I had to wait a few days after the Philadelphia Debacle to write something coherent about the quarterback controversy in Dallas. I was too emotionally involved in the issue immediately following the game, and would have probably declared something I would later regret. Like after I first saw the movie Bill and Ted's Excellent Adventure and claimed that Keanu Reeves would become the greatest comedic actor of our time. OK, I really didn't say that but you get the picture, one performance doesn't make the man. But you could probably still say Reeves is the greatest comedic actor of our times, if you consider the unintentional comedy factor of his acting. Coma patients have more range.
It's hard to call it a quarterback controversy when head coach Bill Parcells is still solidly in the Drew Bledsoe camp, but there seems to be a small crack forming in his defensive wall. In Monday's press conference, he hedged his bets about changing QB's by adding in the qualifier "at this minute" and "at this time". That tells me that he's at least thought about it, but he's not really considering it, yet. We know about Parcells' loyalty to his guys and how he tends to stick with veterans. However, he's also stubborn about winning and will makes moves to that effect even if it means cutting or benching one of his favorites. Parcells loved Keyshawn Johnson as much as he does Terry Glenn, but he showed Keyshawn the door because he thought Terrell Owens could do more for the team. That's enough about Parcells, I want to talk about the two principals involved in the swirling storm at Valley Ranch.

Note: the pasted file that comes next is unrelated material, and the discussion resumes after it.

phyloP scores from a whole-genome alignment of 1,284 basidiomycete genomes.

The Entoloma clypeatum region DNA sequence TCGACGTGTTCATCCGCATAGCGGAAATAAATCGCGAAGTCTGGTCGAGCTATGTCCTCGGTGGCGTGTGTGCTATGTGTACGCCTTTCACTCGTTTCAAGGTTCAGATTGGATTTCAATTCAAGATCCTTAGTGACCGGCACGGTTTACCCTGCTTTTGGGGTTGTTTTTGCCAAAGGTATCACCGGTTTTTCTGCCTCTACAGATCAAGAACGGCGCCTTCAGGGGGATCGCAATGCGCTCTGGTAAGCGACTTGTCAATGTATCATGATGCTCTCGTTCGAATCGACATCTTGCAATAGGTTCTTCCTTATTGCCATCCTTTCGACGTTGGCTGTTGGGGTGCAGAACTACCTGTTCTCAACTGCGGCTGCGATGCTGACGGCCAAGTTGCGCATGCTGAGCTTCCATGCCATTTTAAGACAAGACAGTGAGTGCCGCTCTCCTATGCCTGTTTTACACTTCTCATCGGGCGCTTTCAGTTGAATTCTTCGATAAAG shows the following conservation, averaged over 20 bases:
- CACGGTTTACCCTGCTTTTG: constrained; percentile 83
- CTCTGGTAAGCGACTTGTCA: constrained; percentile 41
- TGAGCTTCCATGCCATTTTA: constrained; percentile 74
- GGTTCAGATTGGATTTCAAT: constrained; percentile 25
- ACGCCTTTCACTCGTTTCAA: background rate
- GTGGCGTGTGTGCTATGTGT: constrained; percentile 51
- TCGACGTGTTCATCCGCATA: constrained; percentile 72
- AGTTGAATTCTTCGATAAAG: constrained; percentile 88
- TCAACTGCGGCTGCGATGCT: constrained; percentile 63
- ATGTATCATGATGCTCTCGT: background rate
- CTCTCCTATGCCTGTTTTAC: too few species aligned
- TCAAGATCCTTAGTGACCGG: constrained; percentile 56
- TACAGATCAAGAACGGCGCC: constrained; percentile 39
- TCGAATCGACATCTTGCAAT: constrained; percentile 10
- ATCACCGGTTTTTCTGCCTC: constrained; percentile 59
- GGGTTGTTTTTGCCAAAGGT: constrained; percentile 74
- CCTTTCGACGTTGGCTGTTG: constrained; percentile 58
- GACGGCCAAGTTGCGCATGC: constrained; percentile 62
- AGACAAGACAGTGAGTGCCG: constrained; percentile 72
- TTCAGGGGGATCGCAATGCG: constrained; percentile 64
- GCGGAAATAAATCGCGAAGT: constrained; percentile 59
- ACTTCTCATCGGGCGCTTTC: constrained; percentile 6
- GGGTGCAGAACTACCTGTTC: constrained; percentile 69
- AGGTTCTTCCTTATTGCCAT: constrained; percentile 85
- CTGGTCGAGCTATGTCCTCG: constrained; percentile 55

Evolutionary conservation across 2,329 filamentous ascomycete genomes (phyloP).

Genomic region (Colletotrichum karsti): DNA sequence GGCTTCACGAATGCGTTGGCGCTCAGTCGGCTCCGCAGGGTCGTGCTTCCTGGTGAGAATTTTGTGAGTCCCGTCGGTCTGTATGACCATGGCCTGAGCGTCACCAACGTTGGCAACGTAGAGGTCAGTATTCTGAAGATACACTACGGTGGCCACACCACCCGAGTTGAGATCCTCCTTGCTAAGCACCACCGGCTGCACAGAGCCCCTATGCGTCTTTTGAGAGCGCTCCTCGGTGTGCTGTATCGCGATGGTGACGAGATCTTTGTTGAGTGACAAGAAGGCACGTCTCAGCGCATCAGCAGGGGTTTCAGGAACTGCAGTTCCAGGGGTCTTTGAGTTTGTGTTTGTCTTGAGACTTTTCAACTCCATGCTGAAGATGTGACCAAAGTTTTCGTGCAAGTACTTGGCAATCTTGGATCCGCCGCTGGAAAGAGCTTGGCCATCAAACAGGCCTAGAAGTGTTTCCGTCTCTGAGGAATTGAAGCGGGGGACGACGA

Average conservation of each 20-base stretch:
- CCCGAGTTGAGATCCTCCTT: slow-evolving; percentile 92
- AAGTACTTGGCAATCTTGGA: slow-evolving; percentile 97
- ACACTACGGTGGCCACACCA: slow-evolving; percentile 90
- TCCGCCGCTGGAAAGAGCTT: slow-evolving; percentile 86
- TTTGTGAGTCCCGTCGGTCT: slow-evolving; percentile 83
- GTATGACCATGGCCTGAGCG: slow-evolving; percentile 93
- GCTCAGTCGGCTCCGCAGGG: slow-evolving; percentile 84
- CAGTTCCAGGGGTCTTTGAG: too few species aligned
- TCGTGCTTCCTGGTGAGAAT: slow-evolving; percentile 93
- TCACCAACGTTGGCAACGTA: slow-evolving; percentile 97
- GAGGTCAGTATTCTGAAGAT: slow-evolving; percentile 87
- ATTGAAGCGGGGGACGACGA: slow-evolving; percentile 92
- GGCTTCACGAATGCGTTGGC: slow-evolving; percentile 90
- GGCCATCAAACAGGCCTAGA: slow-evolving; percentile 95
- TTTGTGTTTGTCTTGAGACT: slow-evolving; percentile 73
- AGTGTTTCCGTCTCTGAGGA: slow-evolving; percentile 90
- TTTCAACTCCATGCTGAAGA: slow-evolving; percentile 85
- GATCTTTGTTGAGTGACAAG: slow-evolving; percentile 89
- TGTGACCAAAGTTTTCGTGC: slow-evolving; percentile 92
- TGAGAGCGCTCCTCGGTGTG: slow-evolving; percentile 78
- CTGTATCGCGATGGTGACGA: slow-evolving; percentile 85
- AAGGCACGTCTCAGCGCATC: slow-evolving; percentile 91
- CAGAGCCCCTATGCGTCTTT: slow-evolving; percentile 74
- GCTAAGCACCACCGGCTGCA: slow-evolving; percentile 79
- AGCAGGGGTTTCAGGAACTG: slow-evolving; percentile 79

The book on Drew Bledsoe is about 699 pages shorter than the Al Saunders playbook. It consists of one page with double-spaced lines. Give Bledsoe time in the pocket, and he's a very good quarterback. Allow the defense to get pressure on him and its "Titanic meet iceberg" time. There's no grey area with Bledsoe, so the question about him leading the Cowboys anywhere this season comes down to the offensive line. Was the line's performance against the Eagles an aberration or just a portent of future futility? Watching the game film afterwards tells me that it's physically possible for the line to protect Bledsoe, the Eagles weren't manhandling the Cowboys players in a way that says they are incapable of blocking. But how the players and the coaching staff couldn't adjust to the same blitzes and the same stunts over and over may be more frightening than being physically whipped.